Offer flexible work schedules, telecommuting options, and other benefits that support work-life balance.
5. Celebrate successes and recognize achievements.
Show your employees that you appreciate their hard work and celebrate their successes.
Building a strong and positive workplace culture takes time, it’s not a say it once and leave it kind of deal. It takes consistent reinforcement of ideals, values, and practices to solidify good ideas into a good reputation.
A good workplace culture is crucial for business success. It impacts everything from employee engagement and satisfaction to financial performance and customer loyalty.
Organizations that prioritize workplace culture are more likely to attract top talent, increase employee engagement and satisfaction, outperform their competitors financially and are generally more successful long-term. By promoting a positive workplace culture, you can create a supportive and inclusive work environment that values employee well-being, professional development, and work-life balance. So, let’s make sure to prioritize workplace culture in our organizations and create a happier, more productive workforce.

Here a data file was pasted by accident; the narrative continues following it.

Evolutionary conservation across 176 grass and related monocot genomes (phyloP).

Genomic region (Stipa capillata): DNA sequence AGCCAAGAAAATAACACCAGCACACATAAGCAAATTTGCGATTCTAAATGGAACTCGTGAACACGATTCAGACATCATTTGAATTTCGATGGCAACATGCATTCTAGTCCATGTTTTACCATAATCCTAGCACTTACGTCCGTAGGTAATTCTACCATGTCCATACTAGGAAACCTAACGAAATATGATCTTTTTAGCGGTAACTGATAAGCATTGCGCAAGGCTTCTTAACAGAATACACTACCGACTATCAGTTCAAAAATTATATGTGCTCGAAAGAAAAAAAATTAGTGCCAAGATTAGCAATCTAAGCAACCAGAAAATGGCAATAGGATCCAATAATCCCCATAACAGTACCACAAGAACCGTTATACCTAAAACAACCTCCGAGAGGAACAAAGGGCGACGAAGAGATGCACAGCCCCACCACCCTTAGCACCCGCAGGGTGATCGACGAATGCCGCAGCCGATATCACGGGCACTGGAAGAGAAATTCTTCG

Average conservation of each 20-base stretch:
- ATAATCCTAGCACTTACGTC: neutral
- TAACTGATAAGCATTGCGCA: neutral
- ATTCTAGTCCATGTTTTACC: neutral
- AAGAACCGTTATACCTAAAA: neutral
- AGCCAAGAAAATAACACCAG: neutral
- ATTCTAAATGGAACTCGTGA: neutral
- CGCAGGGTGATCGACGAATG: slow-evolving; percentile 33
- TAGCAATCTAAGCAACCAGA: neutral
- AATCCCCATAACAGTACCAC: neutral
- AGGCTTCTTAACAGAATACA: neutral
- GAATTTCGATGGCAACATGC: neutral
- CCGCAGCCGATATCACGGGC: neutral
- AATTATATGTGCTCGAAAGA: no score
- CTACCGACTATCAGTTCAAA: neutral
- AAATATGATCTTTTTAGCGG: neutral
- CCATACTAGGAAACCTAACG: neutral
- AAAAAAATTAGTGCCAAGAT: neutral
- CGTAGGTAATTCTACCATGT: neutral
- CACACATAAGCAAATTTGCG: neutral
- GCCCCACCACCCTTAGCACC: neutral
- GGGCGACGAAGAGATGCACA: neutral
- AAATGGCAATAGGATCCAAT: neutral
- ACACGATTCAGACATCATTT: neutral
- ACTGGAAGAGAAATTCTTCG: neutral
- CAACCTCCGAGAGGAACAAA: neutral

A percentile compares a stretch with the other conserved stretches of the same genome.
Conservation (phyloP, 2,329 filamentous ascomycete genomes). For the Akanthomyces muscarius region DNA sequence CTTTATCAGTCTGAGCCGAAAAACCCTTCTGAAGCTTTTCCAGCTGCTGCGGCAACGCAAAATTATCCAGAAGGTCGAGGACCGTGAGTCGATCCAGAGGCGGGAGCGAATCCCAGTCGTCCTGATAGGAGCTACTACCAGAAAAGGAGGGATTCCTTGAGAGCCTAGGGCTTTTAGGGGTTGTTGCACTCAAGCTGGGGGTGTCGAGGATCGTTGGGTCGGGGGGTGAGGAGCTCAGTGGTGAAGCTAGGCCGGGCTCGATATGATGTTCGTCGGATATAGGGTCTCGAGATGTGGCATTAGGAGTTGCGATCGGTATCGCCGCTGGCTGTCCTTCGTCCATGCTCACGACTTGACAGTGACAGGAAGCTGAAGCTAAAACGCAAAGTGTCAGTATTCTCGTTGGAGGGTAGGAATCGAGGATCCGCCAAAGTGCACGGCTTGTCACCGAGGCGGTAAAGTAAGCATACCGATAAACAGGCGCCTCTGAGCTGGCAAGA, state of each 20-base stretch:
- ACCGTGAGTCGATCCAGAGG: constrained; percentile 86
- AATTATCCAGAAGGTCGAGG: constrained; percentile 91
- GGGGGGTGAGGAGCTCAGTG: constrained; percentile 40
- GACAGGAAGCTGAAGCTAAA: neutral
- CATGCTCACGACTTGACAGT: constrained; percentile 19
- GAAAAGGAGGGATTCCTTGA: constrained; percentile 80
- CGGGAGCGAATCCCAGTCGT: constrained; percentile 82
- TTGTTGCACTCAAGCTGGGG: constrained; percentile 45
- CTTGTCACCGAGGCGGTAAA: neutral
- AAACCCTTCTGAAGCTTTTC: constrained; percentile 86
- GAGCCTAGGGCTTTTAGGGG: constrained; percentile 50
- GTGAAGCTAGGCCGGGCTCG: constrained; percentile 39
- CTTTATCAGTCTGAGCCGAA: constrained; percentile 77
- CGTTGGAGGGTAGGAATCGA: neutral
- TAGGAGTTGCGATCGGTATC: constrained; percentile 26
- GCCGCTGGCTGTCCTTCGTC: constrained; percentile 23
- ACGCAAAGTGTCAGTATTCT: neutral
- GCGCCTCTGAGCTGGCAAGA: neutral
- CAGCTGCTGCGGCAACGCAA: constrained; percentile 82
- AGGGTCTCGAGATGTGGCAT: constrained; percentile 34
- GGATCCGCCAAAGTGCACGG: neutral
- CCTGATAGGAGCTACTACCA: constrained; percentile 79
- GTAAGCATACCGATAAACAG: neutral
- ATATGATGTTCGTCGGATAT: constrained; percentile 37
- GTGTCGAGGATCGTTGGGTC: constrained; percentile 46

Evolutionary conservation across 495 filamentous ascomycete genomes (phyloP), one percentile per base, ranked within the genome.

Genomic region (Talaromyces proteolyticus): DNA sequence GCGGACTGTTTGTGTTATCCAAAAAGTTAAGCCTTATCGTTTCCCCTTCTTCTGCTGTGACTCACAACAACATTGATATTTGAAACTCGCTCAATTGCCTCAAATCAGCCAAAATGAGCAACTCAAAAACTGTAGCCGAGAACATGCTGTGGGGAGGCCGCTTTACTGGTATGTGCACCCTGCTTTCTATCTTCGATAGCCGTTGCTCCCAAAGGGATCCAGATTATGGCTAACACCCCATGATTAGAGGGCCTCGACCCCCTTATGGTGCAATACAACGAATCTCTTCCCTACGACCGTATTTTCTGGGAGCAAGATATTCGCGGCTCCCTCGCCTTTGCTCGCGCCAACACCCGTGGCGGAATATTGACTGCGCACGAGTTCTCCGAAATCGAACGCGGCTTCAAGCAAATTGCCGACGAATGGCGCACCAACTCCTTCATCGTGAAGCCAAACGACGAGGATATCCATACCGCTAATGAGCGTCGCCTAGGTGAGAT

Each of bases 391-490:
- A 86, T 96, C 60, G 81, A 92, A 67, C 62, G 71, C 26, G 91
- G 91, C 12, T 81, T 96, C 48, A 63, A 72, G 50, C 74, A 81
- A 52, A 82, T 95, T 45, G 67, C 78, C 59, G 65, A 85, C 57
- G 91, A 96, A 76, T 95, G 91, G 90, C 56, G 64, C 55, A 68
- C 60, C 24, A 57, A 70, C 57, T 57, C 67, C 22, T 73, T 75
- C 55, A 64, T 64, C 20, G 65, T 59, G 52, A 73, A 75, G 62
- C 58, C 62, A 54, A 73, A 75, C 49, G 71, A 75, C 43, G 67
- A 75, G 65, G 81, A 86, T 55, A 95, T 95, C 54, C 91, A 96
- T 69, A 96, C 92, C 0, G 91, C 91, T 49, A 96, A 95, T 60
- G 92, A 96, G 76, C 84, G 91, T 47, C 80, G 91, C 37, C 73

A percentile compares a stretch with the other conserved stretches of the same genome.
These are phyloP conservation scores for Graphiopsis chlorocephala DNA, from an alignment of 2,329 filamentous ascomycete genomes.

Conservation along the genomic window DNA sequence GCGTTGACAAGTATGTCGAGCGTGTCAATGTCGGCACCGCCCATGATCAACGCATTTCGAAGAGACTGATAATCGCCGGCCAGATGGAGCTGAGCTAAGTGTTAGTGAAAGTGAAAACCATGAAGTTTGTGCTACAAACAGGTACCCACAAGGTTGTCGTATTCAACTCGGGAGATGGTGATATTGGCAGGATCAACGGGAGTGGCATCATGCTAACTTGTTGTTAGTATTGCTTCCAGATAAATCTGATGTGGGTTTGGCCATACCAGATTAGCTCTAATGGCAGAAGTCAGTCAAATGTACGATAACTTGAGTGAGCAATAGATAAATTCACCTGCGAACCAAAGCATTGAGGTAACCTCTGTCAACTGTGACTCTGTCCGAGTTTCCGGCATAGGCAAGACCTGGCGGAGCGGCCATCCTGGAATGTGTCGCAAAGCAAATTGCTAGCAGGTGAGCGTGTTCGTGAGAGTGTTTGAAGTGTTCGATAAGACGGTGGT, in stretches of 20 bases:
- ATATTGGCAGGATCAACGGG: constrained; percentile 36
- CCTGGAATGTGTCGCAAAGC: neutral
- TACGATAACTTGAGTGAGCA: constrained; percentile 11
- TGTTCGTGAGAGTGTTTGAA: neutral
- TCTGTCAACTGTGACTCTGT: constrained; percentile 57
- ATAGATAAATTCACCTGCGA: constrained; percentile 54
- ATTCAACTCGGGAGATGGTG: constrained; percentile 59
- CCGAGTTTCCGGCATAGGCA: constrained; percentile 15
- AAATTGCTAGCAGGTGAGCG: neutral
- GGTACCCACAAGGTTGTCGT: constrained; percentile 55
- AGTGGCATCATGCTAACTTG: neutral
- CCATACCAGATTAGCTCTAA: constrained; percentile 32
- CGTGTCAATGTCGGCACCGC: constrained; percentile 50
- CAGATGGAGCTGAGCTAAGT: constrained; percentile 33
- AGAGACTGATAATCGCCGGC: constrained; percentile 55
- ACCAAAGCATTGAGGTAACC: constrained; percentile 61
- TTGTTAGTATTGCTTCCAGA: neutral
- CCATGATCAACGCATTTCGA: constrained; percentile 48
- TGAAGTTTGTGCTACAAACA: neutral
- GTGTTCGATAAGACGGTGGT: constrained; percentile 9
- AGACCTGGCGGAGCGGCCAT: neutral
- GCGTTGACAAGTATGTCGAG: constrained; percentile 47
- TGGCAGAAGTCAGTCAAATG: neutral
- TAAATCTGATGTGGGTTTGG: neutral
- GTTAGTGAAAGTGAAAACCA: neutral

If you would like further support in your career, business, or leadership, my team and I would love to support you in creating a sustainable life! You can schedule a 30-minute legacy business or career review call with me to see if it’s a good fit to work together, and you’ll receive 3 action-items from me.